One hurdle that any ghost story must face is the inevitable assessment of how much it scares. In this pivotal regard, Blackwood's over-reliance on the sudden materialising of various apparitions to illicit jumps never quite works. Despite the growing sensation that the audience should be anxious and uneasy - but we never truly are. As the end approaches, Hill and Wimpenny try their best to ramp up the tension but it's to little avail, while the final twist leaves a slight feeling of dissatisfaction. Placing a family in an old house that may or may not be home to a disgruntled ethereal spirit is hardly groundbreaking, yet ambiguity is keenly established via the protagonist's fragile state of mind. During a lecture, Ben advises his students never to fill in the gaps of history as we become more uncertain about the conclusions he draws.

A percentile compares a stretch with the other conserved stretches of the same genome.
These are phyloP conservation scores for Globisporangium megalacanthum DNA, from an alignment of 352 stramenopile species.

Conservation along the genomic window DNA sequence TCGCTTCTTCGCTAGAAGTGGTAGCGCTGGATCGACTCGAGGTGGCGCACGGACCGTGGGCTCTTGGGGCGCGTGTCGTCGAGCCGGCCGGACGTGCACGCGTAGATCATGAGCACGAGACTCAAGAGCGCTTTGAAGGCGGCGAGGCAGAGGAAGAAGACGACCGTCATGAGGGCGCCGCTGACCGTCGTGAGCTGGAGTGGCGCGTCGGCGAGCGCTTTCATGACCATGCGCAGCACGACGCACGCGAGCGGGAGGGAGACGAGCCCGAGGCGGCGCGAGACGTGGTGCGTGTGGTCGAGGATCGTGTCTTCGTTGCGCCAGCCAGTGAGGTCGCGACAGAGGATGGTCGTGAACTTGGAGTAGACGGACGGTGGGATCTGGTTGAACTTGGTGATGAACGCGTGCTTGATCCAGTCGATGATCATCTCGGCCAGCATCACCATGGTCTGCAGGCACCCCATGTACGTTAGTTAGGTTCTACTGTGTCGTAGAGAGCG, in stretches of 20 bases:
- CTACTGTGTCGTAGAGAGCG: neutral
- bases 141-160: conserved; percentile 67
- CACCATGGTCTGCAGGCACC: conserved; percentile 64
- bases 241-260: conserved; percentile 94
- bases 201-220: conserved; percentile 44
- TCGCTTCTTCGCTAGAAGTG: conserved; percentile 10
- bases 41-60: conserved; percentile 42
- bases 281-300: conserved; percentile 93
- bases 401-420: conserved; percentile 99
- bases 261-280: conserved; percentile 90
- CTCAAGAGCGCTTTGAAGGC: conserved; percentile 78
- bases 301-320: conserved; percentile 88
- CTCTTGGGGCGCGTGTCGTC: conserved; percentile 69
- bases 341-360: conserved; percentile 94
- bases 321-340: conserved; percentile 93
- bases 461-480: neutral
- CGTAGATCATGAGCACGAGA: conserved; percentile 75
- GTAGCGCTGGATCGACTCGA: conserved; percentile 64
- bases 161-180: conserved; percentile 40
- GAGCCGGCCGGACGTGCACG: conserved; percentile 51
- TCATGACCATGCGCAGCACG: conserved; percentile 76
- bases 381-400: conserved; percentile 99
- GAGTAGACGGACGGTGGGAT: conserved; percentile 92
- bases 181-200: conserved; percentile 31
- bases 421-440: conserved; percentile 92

The screenplay admirably attempts to play with ideas of perception, deception, the past's influence on the future as well as subverting conventions. Regrettably, most of nuance is lost as Ben's mood swings lurch into the ridiculous. The rest of the cast all do their best with some frequently ropey dialogue; a surprisingly good Kaye in particular feels as though he has walked out of a far more chilling movie. Similarly, the production values are of a high quality giving the setting and visuals a character that the genre aspects could have done with more of. It's not all doom and gloom, but unfortunately Wimpenny's Blackwood never quite finds its feet - a shame, as its central conceit certainly had legs.